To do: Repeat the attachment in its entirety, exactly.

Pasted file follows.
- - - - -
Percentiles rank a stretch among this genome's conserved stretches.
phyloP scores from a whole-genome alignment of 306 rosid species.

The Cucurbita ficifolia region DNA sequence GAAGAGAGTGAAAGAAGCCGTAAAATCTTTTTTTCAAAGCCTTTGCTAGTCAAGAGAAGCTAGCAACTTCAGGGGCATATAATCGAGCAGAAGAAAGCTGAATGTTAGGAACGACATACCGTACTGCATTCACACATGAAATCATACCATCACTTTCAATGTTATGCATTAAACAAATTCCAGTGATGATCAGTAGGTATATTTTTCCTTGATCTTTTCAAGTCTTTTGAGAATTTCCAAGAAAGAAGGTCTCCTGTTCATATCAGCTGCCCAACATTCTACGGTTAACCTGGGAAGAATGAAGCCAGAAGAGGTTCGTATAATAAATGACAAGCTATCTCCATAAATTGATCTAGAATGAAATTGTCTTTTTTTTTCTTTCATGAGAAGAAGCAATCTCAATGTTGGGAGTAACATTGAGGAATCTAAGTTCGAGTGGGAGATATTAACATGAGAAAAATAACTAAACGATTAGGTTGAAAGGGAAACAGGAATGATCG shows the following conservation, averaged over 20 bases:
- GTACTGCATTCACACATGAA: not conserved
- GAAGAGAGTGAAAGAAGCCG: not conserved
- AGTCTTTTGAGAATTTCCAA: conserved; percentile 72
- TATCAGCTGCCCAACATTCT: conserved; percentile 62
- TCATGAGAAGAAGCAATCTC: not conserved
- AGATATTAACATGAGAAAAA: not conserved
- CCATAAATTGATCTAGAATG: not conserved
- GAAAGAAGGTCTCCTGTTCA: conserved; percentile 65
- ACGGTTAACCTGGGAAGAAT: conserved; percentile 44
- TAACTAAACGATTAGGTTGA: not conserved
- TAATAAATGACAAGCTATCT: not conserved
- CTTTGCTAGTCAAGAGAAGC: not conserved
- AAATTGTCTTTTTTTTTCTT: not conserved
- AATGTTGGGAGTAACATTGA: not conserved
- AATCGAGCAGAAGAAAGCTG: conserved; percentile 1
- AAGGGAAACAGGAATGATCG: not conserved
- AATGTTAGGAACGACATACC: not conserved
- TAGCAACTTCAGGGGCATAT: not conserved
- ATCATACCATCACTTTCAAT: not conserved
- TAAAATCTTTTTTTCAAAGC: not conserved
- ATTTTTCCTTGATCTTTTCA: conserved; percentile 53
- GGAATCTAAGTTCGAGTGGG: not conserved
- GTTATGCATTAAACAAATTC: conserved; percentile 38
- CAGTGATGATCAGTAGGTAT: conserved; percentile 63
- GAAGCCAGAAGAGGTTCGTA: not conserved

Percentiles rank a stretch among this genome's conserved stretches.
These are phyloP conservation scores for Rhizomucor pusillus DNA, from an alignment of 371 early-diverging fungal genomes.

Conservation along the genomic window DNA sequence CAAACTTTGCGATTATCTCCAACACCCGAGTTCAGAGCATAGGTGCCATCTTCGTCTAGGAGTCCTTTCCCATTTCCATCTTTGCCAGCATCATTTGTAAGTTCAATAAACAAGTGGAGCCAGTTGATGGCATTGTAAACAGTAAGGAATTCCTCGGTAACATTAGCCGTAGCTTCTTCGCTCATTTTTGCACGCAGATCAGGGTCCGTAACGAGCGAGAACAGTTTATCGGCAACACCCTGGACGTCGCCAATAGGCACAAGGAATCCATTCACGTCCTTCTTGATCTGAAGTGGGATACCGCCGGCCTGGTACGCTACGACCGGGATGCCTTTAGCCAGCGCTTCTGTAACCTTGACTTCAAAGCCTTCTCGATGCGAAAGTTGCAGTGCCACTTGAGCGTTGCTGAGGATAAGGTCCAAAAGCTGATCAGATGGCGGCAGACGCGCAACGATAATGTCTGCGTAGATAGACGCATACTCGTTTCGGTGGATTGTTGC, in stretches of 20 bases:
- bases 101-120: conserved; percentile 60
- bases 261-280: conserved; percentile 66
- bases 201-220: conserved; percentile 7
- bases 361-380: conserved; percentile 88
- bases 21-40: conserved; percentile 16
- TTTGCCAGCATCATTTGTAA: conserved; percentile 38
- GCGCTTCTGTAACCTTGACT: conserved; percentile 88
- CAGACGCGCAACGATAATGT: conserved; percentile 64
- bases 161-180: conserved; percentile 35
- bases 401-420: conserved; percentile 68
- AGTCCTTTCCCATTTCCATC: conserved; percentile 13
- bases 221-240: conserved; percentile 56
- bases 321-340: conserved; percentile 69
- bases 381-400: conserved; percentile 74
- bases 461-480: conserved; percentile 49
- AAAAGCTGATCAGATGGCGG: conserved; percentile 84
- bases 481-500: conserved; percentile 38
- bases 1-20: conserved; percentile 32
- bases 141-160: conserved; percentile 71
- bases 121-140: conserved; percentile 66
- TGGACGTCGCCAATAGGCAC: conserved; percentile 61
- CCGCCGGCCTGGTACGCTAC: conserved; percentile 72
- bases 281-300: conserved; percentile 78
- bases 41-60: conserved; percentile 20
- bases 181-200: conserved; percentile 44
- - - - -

Percentiles rank a stretch among this genome's conserved stretches.
phyloP scores from a whole-genome alignment of 306 rosid species.

The Cucurbita ficifolia region DNA sequence GAAGAGAGTGAAAGAAGCCGTAAAATCTTTTTTTCAAAGCCTTTGCTAGTCAAGAGAAGCTAGCAACTTCAGGGGCATATAATCGAGCAGAAGAAAGCTGAATGTTAGGAACGACATACCGTACTGCATTCACACATGAAATCATACCATCACTTTCAATGTTATGCATTAAACAAATTCCAGTGATGATCAGTAGGTATATTTTTCCTTGATCTTTTCAAGTCTTTTGAGAATTTCCAAGAAAGAAGGTCTCCTGTTCATATCAGCTGCCCAACATTCTACGGTTAACCTGGGAAGAATGAAGCCAGAAGAGGTTCGTATAATAAATGACAAGCTATCTCCATAAATTGATCTAGAATGAAATTGTCTTTTTTTTTCTTTCATGAGAAGAAGCAATCTCAATGTTGGGAGTAACATTGAGGAATCTAAGTTCGAGTGGGAGATATTAACATGAGAAAAATAACTAAACGATTAGGTTGAAAGGGAAACAGGAATGATCG shows the following conservation, averaged over 20 bases:
- GTACTGCATTCACACATGAA: not conserved
- GAAGAGAGTGAAAGAAGCCG: not conserved
- AGTCTTTTGAGAATTTCCAA: conserved; percentile 72
- TATCAGCTGCCCAACATTCT: conserved; percentile 62
- TCATGAGAAGAAGCAATCTC: not conserved
- AGATATTAACATGAGAAAAA: not conserved
- CCATAAATTGATCTAGAATG: not conserved
- GAAAGAAGGTCTCCTGTTCA: conserved; percentile 65
- ACGGTTAACCTGGGAAGAAT: conserved; percentile 44
- TAACTAAACGATTAGGTTGA: not conserved
- TAATAAATGACAAGCTATCT: not conserved
- CTTTGCTAGTCAAGAGAAGC: not conserved
- AAATTGTCTTTTTTTTTCTT: not conserved
- AATGTTGGGAGTAACATTGA: not conserved
- AATCGAGCAGAAGAAAGCTG: conserved; percentile 1
- AAGGGAAACAGGAATGATCG: not conserved
- AATGTTAGGAACGACATACC: not conserved
- TAGCAACTTCAGGGGCATAT: not conserved
- ATCATACCATCACTTTCAAT: not conserved
- TAAAATCTTTTTTTCAAAGC: not conserved
- ATTTTTCCTTGATCTTTTCA: conserved; percentile 53
- GGAATCTAAGTTCGAGTGGG: not conserved
- GTTATGCATTAAACAAATTC: conserved; percentile 38
- CAGTGATGATCAGTAGGTAT: conserved; percentile 63
- GAAGCCAGAAGAGGTTCGTA: not conserved

Percentiles rank a stretch among this genome's conserved stretches.
These are phyloP conservation scores for Rhizomucor pusillus DNA, from an alignment of 371 early-diverging fungal genomes.

Conservation along the genomic window DNA sequence CAAACTTTGCGATTATCTCCAACACCCGAGTTCAGAGCATAGGTGCCATCTTCGTCTAGGAGTCCTTTCCCATTTCCATCTTTGCCAGCATCATTTGTAAGTTCAATAAACAAGTGGAGCCAGTTGATGGCATTGTAAACAGTAAGGAATTCCTCGGTAACATTAGCCGTAGCTTCTTCGCTCATTTTTGCACGCAGATCAGGGTCCGTAACGAGCGAGAACAGTTTATCGGCAACACCCTGGACGTCGCCAATAGGCACAAGGAATCCATTCACGTCCTTCTTGATCTGAAGTGGGATACCGCCGGCCTGGTACGCTACGACCGGGATGCCTTTAGCCAGCGCTTCTGTAACCTTGACTTCAAAGCCTTCTCGATGCGAAAGTTGCAGTGCCACTTGAGCGTTGCTGAGGATAAGGTCCAAAAGCTGATCAGATGGCGGCAGACGCGCAACGATAATGTCTGCGTAGATAGACGCATACTCGTTTCGGTGGATTGTTGC, in stretches of 20 bases:
- bases 101-120: conserved; percentile 60
- bases 261-280: conserved; percentile 66
- bases 201-220: conserved; percentile 7
- bases 361-380: conserved; percentile 88
- bases 21-40: conserved; percentile 16
- TTTGCCAGCATCATTTGTAA: conserved; percentile 38
- GCGCTTCTGTAACCTTGACT: conserved; percentile 88
- CAGACGCGCAACGATAATGT: conserved; percentile 64
- bases 161-180: conserved; percentile 35
- bases 401-420: conserved; percentile 68
- AGTCCTTTCCCATTTCCATC: conserved; percentile 13
- bases 221-240: conserved; percentile 56
- bases 321-340: conserved; percentile 69
- bases 381-400: conserved; percentile 74
- bases 461-480: conserved; percentile 49
- AAAAGCTGATCAGATGGCGG: conserved; percentile 84
- bases 481-500: conserved; percentile 38
- bases 1-20: conserved; percentile 32
- bases 141-160: conserved; percentile 71
- bases 121-140: conserved; percentile 66
- TGGACGTCGCCAATAGGCAC: conserved; percentile 61
- CCGCCGGCCTGGTACGCTAC: conserved; percentile 72
- bases 281-300: conserved; percentile 78
- bases 41-60: conserved; percentile 20
- bases 181-200: conserved; percentile 44